Professors from Physics and Chemistry receive an NIH grant to study genetic transcription regulation
CRISPR-Cas9 has emerged as a potent genome editing tool that promises unprecedented control and specificity in targeting desired sequences and has been successfully employed in many cell lines and organisms. However, whether CRISPR-Cas9 can function in a setting where the target sequences can fold into stable secondary structures (alternative structures to the well-known double-helix DNA) is not known. In this project, researchers from Physics and Chemistry departments will establish capabilities and limitations of CRISPR-Cas9 in targeting such sequences and functioning in the vicinity of alternative secondary structures.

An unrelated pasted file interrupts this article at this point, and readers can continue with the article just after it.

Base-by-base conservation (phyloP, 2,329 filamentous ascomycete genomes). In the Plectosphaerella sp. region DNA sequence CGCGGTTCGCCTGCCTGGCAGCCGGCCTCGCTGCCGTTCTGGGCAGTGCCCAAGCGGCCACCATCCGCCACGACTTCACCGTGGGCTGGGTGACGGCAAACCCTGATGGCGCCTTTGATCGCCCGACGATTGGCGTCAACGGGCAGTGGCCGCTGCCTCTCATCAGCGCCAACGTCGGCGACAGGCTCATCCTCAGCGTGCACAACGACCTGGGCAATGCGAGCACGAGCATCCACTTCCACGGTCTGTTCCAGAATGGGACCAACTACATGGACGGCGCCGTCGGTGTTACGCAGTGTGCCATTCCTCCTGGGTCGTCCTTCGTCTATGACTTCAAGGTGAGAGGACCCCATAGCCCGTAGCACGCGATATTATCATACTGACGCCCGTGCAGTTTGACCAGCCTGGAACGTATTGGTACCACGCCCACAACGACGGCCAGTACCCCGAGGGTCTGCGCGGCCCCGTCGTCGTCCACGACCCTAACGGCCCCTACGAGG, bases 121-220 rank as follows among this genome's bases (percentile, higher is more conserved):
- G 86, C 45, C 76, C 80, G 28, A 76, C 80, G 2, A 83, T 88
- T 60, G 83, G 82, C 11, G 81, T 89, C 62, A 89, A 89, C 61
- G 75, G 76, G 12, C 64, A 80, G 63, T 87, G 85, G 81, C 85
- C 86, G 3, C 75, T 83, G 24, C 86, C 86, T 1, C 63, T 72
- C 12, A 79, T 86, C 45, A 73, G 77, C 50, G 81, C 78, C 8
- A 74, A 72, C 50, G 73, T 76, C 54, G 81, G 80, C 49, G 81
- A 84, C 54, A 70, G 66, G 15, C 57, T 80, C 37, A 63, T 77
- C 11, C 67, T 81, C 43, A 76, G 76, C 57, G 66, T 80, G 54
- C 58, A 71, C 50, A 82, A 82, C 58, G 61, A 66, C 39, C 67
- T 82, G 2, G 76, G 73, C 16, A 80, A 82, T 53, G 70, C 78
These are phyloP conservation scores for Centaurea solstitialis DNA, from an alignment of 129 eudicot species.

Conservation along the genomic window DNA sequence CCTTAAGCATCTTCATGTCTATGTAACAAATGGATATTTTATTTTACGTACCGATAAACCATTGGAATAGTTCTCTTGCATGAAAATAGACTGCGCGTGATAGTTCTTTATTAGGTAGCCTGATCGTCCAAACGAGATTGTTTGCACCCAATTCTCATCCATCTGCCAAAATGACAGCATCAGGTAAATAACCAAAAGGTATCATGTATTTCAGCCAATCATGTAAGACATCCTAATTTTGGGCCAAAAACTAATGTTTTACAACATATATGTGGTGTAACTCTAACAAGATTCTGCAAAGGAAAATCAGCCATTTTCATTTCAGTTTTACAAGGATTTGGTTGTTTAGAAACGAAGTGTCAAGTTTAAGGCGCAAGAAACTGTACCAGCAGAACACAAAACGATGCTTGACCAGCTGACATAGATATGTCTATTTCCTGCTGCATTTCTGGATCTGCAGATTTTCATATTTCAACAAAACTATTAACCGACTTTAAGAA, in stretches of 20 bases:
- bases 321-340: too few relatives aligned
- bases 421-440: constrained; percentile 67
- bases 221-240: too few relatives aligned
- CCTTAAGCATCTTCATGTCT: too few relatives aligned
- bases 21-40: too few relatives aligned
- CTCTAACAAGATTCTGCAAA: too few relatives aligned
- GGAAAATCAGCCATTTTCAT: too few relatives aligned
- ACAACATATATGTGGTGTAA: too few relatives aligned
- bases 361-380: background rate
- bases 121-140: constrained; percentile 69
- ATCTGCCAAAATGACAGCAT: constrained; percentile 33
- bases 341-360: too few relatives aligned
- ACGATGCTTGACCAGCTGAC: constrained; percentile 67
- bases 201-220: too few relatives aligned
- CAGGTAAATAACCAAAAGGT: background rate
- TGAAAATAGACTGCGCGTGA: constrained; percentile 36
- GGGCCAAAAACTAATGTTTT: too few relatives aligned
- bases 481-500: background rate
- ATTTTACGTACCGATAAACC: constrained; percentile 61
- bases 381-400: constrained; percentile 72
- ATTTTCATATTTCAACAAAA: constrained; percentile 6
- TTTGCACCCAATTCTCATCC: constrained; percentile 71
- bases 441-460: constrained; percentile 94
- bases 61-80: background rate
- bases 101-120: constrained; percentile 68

Drs. Balci and Basu have received a three-year grant from the National Institutes of Health (NIH) of approximately $454k to perform their research. Using single molecule and ensemble level methods, the Balci and Basu Labs will perform in vitro and in cellulo experiments to establish the capabilities and limitations of nuclease-dead mutant of Cas9 (dCas9) to target G-quadruplex forming sequences in the promoter regions and regulate transcription. Tyrosine hydroxylase (the rate limiting enzyme in dopamine biosynthesis), c-MYC (a proto-oncogene that codes for a transcription factor), and KRAS (a significant gene in signaling and cell proliferation) will be the test systems for this new technology.